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In July two very good friends from Cardiff, Kay and Elsie, came to visit us. During their stay we decided to take them to the seaside town of Terracina which is 35 km from “Tre Cancelle”. As it was a Thursday we headed first to the enormous general market, on Viale Europa, which runs parallel with the seafront – there were so many stalls selling a whole array of goods, they seemed to go on forever.
Having “shopped ‘til we dropped” and having worked up a good appetite we went in search of a place to have lunch, which had been recommended to us several times by friends.
On the Terracina quayside there are a number of fishing co-operatives which sell fresh fish, straight off the boats.
Some of these establishments also have simple little eating places attached. We went to the Cooperativa La Sirena, which is a delightfully simple self-service restaurant where a wide variety of typical fish and seafood based dishes are daily loving prepared.
The cheery helpful staff instructed us to take a tray and proceeded to help guide us through the wonderful range of fishy delights on offer. Our selections included a salad of calamari, swordfish steak, fried mixed seafood, grilled squid and prawns. We found the prices to be remarkably reasonable.
We munched the tasty fare “al fresco” gazing out over the fishing boats in the harbour.
Feeling suitably replenished we next drove up to Terracina’s old historic centre which is located in the upper section of the town. Here is the ornate 11th century Cathedral of San Pietro e San Cesareo, with its elegant tall bell-tower made of intricate brickwork and decorated with brightly coloured discs of majolica.
Here, by chance, we bumped into an old friend, Luigi.
We strolled together along an original section of the ancient Roman Via Appia (the Appian Way) where there are several interesting Roman ruins including the remains of an ancient Roman Forum.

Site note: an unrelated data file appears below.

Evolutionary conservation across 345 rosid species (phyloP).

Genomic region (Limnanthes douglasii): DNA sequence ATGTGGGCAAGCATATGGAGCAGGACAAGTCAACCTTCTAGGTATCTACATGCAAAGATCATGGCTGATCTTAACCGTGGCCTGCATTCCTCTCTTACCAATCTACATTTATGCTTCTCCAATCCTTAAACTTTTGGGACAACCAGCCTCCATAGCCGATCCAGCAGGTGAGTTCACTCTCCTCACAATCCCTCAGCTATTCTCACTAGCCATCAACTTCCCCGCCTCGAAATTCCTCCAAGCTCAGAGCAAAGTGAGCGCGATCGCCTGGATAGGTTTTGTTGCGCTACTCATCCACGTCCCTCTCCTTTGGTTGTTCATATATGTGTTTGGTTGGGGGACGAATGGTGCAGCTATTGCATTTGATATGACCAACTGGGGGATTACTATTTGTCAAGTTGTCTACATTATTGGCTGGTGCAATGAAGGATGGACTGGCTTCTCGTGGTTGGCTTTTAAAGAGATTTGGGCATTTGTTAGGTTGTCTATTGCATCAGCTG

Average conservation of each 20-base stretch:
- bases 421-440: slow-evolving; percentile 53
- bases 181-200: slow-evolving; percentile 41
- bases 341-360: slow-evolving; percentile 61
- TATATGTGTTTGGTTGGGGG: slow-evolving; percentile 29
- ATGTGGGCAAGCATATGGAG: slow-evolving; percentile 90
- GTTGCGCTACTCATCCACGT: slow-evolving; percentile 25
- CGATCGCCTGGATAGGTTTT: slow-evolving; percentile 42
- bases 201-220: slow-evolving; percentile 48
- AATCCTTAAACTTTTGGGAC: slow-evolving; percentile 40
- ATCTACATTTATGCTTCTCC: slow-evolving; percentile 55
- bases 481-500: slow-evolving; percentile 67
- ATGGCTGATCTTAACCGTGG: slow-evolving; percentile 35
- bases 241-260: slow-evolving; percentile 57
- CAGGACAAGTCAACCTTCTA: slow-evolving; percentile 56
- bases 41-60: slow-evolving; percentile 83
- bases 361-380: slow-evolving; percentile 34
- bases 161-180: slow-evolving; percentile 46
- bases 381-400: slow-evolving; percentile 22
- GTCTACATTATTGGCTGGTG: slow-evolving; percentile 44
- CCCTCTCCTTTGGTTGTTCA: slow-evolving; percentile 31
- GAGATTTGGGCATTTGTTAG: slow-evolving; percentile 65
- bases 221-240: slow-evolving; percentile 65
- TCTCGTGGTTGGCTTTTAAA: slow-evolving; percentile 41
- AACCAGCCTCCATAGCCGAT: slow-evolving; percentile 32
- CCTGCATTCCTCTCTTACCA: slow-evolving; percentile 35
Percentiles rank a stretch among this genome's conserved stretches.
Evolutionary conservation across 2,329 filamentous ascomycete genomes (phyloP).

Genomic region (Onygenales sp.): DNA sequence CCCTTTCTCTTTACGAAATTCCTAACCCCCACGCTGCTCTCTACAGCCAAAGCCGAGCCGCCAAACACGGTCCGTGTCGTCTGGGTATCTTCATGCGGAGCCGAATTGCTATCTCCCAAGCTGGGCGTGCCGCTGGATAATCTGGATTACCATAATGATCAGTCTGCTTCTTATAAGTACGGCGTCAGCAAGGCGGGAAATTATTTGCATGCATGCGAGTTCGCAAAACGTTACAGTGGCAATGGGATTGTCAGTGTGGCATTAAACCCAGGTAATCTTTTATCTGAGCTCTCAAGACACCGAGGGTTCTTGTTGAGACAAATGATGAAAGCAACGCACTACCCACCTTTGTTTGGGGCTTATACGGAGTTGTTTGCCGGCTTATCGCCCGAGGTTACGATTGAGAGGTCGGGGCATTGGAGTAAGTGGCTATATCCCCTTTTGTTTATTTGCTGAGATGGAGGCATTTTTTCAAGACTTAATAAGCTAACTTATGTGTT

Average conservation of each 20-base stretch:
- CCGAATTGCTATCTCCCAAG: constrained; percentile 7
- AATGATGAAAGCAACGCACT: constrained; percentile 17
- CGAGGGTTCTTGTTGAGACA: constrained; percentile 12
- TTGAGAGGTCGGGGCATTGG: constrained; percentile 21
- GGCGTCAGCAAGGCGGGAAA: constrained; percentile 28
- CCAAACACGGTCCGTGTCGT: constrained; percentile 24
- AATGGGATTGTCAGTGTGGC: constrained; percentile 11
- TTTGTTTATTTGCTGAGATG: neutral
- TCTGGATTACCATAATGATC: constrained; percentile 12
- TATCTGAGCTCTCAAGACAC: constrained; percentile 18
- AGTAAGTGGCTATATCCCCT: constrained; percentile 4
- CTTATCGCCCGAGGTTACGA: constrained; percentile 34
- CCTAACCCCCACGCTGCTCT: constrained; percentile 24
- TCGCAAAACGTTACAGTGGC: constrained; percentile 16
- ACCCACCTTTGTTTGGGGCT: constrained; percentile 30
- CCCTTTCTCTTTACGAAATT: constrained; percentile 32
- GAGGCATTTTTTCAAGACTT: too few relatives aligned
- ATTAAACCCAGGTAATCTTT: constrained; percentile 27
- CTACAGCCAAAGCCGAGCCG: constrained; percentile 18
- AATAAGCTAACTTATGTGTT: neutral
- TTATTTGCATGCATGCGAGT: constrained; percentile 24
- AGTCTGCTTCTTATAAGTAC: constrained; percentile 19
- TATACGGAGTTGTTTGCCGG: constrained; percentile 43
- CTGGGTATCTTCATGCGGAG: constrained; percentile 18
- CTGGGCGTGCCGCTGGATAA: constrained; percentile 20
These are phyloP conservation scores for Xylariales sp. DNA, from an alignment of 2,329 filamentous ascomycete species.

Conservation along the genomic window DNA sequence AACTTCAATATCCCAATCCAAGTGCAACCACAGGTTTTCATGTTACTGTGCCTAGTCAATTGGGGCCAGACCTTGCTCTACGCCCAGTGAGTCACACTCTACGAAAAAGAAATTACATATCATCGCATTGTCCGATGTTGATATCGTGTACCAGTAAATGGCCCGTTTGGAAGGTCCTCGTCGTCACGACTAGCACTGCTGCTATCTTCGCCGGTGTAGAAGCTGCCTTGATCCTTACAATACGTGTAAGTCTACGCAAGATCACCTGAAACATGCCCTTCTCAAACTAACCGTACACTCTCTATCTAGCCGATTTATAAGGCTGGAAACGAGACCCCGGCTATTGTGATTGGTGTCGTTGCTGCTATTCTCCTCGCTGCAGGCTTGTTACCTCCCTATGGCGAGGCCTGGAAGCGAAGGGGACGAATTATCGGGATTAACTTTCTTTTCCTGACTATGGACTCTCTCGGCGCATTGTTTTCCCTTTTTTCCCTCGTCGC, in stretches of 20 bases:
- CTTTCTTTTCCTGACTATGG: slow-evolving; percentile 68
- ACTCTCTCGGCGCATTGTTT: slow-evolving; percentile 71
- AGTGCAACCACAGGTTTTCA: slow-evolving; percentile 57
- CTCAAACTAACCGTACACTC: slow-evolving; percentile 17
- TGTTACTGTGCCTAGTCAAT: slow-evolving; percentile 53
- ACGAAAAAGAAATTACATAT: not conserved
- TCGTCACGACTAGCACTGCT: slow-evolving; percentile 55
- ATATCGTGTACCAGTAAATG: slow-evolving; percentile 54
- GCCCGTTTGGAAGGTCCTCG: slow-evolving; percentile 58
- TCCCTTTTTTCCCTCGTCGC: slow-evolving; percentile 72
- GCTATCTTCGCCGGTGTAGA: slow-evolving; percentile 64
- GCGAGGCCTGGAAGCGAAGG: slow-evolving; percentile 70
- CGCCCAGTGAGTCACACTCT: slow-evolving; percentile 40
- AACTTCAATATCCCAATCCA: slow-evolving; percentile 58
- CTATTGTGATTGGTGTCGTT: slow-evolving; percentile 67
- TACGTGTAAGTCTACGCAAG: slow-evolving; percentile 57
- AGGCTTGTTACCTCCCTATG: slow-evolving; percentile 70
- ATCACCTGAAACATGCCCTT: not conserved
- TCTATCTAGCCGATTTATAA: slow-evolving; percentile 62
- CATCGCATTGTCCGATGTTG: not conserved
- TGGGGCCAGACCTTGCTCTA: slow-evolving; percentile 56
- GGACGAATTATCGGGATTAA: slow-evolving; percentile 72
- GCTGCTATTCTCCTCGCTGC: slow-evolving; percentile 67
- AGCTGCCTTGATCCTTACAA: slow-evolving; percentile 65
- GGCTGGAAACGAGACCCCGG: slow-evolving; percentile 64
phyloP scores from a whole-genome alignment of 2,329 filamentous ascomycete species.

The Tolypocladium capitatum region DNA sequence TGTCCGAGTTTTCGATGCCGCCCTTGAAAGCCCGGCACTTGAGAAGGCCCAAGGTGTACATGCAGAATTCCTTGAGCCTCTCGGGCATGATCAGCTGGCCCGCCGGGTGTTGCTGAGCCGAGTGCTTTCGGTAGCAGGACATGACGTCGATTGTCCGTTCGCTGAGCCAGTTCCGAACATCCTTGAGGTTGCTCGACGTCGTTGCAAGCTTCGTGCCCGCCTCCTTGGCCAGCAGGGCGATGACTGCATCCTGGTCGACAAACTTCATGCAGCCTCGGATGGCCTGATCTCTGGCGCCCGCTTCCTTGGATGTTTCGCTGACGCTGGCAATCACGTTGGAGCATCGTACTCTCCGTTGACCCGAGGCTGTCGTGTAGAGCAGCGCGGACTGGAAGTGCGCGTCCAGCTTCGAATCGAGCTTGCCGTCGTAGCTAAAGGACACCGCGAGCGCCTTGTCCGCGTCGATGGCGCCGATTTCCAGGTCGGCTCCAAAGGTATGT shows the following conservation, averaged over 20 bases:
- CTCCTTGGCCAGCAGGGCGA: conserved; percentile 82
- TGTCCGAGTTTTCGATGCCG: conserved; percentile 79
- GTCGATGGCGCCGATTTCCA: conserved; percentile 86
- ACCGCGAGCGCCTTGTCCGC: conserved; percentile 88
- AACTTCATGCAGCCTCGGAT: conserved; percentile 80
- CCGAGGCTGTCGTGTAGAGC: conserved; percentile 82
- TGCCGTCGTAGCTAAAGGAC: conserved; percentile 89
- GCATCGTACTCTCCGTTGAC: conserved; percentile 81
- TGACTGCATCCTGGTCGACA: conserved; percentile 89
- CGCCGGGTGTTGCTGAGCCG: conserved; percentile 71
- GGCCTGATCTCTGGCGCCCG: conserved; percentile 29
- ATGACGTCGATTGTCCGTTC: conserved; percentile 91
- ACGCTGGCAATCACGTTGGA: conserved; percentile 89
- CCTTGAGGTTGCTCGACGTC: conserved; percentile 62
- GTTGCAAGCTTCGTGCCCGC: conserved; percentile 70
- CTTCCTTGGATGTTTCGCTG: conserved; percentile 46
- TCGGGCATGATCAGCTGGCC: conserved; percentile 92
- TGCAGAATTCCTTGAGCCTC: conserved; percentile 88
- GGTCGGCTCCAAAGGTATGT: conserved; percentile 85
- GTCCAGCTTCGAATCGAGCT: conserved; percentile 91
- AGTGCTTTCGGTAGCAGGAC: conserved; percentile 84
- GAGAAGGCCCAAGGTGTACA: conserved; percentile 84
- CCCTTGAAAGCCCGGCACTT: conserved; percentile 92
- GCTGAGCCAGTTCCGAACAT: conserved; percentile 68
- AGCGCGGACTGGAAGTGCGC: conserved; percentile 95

Luigi knows a great deal about the history of the city, and he explained that the Town Hall currently have something of a dilemma as archaeologists have discovered traces of yet more important Roman remains laying under certain historic medieval structures. Indeed, Terracina could be likened to an onion, where its countless layers of historical past can slowly be peeled back, piece by piece.
It was a pleasure to explore the old town on foot, browsing in the tiny shops, wandering through the narrow streets, discovering items of interest around each and every corner.
Leaving Luigi to get back to work, we then drove further uphill along the road that leads up to Monte San Angelo and the impressive remains of the Temple of Jupiter Anxur. This imposing edifice was constructed by the Romans in the year 1 BC.
It was a very hot afternoon, and in dire need of cooling refreshments we stopped at the “Piano Bar” and sat on the terrace indulging ourselves with some delicious refreshing gelati.
On a clear day, from the Temple, there are panoramic views of the Terracina: of the old town, the newer section of town with its lively fashionable shopping centre, the harbour, the long promenade and sandy beaches that stretch for miles along the Riviera di Ulisses. In the distance can be seen the mountainous headland of San Felice Circeo and out to sea – the Pontine Islands.
Terracina has so much to offer – We would highly recommend a visit.
For more information about Terracina please see our Terracina webpages: